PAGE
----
In “Triangular Desire,” René Girard uses his theory of mimetic desire to describe the nature of the self through the desires of individuals and the motives through which these desires manifest themselves. Girard asserts that desires are rooted not in genuine interest, but instead result from the imitation of others. His theory, however, does not operate solely within a theoretical framework, but applies to relationships throughout history. Written almost 250 years prior, the characters in Madame de Lafayette’s The Princess de Cleves illustrate Girard’s theory of mimetic desire—specifically, the relationship between the Princess and M. de Nemours, wherein he begins to desire the married Princess, and the mother whose desire for social status stems directly from her mediation by the French Court. Additionally, within these dynamics, the Princess not only becomes the object of another’s desire, but also a pawn that others manipulate for their own ends. Thus, the theory of mimetic desire clarifies the motives that drive M. de Nemours and the mother.
Girard’s theory of mimetic desire, when applied to the relationships in The Princess de Cleves, represents the ideas of triangular desire and of internal and external mediation. Girard’s assertion that one’s own desires are created through imitation rather than an innate self-interest is demonstrated as he writes, “the mediator himself desires the object, or could desire it: it is even this very desire, real or presumed, which makes this object infinitely desirable in the eyes of the subject” (Girard 151). This would appear to suggest an indirect or triangular relationship between the subject and object desired: subject-mediator-object. Girard proclaims that individuals are engaged in self-deceit whereby they believe that their desires are products of autonomy, rather than of imitation: “In our days its [desire’s] nature is hard to perceive because the most fervent imitation is the most vigorously denied” (153). The Princess of Cleves is no exception. The Mother pursues status and security through her daughter’s marriage to M. de Cleves, willing to discount her daughter’s feelings and happiness to realize her identity, and M. de Nemours falls in love with the married Princess, with his desire resting not in genuine emotion for her, but rather imitation. The Princess, however, comes to embody the imperfections that define society and human relationships, choosing to exile herself from the world by retiring to a nunnery. In doing so, she turns to religion, thereby allowing herself to escape the influence of the world and seek a better understanding of her own self.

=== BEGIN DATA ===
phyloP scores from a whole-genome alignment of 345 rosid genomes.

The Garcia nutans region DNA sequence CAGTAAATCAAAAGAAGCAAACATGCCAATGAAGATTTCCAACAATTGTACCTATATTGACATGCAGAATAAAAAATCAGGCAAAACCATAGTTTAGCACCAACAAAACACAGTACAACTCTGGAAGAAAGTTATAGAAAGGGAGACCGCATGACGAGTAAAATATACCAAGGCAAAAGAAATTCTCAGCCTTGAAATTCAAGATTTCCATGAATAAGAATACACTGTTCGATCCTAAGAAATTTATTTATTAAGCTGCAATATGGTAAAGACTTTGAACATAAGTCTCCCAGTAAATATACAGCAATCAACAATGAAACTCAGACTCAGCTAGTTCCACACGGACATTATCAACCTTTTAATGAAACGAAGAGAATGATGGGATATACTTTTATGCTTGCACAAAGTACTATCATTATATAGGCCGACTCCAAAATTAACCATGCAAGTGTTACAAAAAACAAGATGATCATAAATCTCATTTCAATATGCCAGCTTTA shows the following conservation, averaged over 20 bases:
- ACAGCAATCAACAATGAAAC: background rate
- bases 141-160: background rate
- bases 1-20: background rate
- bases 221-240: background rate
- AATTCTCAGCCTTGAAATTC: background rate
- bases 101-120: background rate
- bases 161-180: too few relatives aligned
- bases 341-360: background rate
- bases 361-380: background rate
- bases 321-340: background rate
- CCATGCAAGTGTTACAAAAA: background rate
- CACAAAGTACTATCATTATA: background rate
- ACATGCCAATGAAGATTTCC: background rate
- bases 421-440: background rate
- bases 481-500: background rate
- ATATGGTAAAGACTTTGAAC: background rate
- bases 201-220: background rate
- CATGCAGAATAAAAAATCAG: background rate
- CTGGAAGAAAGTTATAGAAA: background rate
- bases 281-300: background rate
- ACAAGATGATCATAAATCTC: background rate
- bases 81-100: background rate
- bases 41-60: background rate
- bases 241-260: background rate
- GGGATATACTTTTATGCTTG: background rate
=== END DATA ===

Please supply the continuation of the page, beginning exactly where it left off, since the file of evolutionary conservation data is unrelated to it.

Girard describes what he labels as internal and external mediation, whose characteristics are best illustrated through an example. Consider the following: if Person A desires to become like Person B, and is in fact mediated by Person B, there will be no conflict between the subject and mediator, given that Person B is estranged from Person A; this is external mediation. However, if Person B is a member of the peer group of Person A, a rivalry emerges between subject and mediator: this is internal mediation. Specifically, the rivalry originates in the subject’s interactions with his mediator, continually reminding him that in fact, the object desired is held not by the subject, but by his mediator. In the context of the theory of mimetic desire, the motives behind the actions of the Princess, the husband (M. de Cleves), and M. de Nemours emerge. The reader bears witness to M. de Nemours’s infatuation with the married Princess: “M. DE NEMOURS’ love for Madame de Clèves was so violent… that he could take no interest in the other women he used to love” (Lafayette 39). However, while there exist copious suggestions of M. de Nemours’s candid love for the Princess, Girard would question the validity of such an emotion. Girard indicates that the subject “pursues objects which are determined for him…” (Girard 149). Thus, M. de Nemours’s interest in the Princess, mediated by the husband, is rooted not in sincere desire but rather in imitation, which is validated when Lafayette writes, “Lovers are never trustworthy… They are too distracted to be whole-hearted about anything” (Lafayette 101). Nemours’s objective is not the attainment of the Princess, but rather the attainment of what she represents: the desires of the husband. The Princess is thus merely a tool used by Nemours to mimic his mediator. Through this imitation, a rivalry emerges between M. De Nemours and the husband as a result of internal meditation, which is a consequence of the mediator’s presence in the peer group of the subject.